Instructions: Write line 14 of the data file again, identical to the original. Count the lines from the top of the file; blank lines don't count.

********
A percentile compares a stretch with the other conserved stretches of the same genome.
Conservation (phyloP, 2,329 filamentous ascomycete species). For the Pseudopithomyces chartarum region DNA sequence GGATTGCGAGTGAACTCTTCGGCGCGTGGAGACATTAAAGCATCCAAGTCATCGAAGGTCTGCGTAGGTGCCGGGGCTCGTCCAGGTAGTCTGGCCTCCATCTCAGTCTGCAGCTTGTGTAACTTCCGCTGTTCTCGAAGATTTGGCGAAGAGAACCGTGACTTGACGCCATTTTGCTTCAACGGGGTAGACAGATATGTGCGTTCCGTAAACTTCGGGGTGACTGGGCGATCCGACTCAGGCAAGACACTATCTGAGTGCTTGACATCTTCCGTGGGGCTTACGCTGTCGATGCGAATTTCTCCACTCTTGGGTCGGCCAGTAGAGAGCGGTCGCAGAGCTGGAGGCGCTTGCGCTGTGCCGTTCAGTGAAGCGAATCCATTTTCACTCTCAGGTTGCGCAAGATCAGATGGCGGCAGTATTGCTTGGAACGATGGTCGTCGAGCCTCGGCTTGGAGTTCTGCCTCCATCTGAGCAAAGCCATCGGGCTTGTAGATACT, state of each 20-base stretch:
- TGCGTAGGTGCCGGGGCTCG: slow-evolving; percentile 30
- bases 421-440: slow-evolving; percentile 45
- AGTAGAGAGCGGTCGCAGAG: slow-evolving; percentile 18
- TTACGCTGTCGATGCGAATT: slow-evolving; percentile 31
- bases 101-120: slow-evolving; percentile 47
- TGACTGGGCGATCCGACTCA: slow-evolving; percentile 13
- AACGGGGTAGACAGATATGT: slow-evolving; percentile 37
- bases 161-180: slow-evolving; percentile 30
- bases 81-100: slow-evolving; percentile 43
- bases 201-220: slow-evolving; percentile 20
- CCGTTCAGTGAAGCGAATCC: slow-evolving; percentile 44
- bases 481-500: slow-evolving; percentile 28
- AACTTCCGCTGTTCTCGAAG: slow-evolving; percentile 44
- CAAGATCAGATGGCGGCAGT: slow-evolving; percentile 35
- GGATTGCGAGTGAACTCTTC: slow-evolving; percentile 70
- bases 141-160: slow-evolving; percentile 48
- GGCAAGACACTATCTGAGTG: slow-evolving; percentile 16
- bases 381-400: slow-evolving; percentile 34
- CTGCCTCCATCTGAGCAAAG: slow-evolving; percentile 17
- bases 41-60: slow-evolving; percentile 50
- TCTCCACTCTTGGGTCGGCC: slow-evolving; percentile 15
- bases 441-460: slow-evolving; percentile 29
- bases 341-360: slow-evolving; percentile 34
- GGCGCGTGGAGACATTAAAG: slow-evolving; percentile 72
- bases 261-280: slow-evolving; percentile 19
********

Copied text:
- bases 481-500: slow-evolving; percentile 28